Wednesday, the 28th of April, and time for Shelf Control once again! Shelf Control is a weekly feature hosted by Lisa at Bookshelf Fantasies, and celebrates the books waiting to be read on your TBR piles/mountains. To participate, simply pick a book from your TBR pile, and write a post about it–what its about, why you want to read it, when you got it, and such. If you participate, don’t forget to link back to Lisa’s page, and do also leave your links in the comments below as I’d love to check out your picks as well!
This time’s pick is another old book which I’d been meaning to read for a long time, in fact ever since I saw a copy in the library when I was in college. At that point it was only the name that attracted my attention since I didn’t really know what it was all about, not do I remember picking it up to look (though I probably would have). Anyway, I did later add it to my TBR.
The English Eccentrics or English Eccentrics: A Gallery of Weird and Wonderful Men and Women (the titles on different editions are slightly different) by Dame Edith Sitwell was first published in 1933. The book is a set of (I think interwoven) portraits or sketches of a range of characters, among them hermits, quacks, mariners, travellers and men of learning. We have Lord Rokeby with a beard that reached his knees and who seldom left his bath, Curricle Coats who wore a coat sewn with diamonds, and Princess Caroboo an impostor who fooled an English town for months. And these aren’t fictional eccentrics but very much real life ones!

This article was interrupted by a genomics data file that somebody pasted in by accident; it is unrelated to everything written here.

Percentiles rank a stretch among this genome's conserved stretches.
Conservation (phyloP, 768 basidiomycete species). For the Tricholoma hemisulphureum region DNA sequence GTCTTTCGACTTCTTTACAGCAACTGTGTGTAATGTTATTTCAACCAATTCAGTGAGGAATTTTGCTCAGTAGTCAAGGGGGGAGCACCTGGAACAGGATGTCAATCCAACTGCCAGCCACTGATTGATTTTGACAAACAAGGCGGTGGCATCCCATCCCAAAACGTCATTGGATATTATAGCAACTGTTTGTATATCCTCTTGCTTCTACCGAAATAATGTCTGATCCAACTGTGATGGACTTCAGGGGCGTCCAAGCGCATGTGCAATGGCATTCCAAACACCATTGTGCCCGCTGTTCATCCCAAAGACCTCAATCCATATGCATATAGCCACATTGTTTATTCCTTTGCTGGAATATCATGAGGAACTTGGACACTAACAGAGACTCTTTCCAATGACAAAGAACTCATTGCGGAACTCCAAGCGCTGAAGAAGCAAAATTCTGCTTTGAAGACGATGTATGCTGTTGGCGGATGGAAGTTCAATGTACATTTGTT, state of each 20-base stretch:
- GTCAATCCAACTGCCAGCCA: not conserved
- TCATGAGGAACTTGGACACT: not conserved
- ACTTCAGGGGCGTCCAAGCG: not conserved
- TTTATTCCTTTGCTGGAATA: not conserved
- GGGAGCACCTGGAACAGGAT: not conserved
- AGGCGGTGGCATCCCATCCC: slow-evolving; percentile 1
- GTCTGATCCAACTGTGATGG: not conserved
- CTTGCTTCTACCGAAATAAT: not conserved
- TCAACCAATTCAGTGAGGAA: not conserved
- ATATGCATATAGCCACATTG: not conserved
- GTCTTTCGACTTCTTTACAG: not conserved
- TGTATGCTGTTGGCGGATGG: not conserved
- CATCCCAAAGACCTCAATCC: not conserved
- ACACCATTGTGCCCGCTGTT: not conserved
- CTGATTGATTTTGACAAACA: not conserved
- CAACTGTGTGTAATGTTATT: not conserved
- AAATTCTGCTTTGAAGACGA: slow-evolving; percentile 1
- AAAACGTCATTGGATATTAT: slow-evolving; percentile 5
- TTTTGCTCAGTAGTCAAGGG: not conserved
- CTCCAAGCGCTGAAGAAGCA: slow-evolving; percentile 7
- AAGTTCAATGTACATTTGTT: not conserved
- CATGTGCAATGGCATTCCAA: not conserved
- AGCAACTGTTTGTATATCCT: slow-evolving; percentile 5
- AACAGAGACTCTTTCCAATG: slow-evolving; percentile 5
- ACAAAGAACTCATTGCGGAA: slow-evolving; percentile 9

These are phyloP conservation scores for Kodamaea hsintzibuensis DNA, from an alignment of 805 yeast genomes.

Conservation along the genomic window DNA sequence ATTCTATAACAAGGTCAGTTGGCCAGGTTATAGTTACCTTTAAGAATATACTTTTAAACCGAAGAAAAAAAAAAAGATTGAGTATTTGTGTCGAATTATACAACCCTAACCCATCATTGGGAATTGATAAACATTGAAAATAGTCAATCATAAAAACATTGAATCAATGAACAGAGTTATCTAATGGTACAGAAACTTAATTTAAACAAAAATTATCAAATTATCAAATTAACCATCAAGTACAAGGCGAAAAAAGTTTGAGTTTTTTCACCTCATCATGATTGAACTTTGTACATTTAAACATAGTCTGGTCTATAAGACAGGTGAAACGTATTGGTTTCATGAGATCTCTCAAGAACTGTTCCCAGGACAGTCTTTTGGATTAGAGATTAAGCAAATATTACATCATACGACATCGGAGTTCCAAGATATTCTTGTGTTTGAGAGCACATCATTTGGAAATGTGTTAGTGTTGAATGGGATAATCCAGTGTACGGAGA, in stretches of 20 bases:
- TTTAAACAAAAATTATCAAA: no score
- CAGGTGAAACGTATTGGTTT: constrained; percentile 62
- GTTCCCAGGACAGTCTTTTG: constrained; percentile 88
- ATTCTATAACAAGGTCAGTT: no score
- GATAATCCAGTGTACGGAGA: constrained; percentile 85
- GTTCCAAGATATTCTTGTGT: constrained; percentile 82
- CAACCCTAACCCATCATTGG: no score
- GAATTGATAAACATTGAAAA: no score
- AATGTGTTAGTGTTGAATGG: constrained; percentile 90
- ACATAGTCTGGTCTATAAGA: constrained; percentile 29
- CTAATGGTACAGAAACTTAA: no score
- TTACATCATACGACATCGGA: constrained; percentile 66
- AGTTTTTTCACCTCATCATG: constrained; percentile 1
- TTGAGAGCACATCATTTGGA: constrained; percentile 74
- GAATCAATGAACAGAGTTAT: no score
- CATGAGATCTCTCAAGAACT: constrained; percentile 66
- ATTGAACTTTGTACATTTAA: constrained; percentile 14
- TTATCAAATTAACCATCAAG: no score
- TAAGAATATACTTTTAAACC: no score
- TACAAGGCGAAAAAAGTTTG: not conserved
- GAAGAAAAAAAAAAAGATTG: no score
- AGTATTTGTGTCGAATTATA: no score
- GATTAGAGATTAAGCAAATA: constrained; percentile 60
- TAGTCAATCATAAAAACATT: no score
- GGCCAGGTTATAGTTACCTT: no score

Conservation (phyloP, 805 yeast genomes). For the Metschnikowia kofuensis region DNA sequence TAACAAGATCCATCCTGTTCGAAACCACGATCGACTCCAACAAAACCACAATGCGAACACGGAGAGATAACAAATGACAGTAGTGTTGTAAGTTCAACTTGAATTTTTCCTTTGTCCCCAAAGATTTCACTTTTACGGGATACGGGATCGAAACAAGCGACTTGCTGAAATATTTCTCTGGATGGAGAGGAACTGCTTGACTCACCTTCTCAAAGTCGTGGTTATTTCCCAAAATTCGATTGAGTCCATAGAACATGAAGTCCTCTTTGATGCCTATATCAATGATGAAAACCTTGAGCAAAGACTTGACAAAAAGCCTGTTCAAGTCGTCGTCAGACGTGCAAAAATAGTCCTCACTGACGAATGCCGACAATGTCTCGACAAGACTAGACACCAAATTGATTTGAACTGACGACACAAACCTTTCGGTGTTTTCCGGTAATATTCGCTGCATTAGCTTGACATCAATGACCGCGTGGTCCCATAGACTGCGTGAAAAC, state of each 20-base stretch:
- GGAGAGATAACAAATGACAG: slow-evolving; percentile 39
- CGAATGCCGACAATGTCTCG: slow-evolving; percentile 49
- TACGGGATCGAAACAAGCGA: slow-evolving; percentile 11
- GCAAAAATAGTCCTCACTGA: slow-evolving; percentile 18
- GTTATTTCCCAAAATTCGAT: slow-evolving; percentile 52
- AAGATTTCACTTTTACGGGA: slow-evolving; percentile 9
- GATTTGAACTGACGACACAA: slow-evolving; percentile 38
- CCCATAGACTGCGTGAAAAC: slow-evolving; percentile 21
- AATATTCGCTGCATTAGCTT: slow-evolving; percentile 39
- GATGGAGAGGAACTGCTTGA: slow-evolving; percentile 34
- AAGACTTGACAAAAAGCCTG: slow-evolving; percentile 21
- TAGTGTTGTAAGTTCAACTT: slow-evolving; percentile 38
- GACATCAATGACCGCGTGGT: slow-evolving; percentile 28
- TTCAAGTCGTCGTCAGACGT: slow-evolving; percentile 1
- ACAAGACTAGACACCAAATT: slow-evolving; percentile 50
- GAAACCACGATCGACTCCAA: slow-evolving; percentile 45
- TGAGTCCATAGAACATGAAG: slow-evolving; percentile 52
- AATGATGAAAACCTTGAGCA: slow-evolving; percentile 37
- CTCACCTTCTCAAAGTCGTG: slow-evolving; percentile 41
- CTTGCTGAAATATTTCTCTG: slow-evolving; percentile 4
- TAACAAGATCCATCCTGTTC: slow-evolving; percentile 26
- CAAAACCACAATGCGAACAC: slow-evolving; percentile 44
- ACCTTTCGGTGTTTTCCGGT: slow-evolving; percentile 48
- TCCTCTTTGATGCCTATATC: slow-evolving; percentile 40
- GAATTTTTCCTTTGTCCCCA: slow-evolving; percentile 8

The description of the book somehow reminded me of E.F. Benson’s The Freaks of Mayfair (published much earlier in 1916) although that one was sketches of fictional personalities, but they were a fun set of eccentrics from snobs to quacks and scandal-mongers in whom were some shades of characters that appeared in Benson’s Mapp and Lucia books. This was a fun read (my review here) and I am expecting that Sitwell’s volume will be that too. Real life eccentrics are likely to turn out far more unbelievable than fictional ones, don’t you think?
Have you read this one? Or any others like it? Which one/s and how did you find it/them? Do you enjoy reading portraits or character sketches sometimes or prefer they be woven into fiction? Any favourites? Looking forward to your thoughts and recommendations!
Book cover and info are as always from Goodreads here
Lisa’s pick this week is When You Read This by Mary Adkins, a modern-day romantic comedy but one which deals with finding love after loss (find her post here)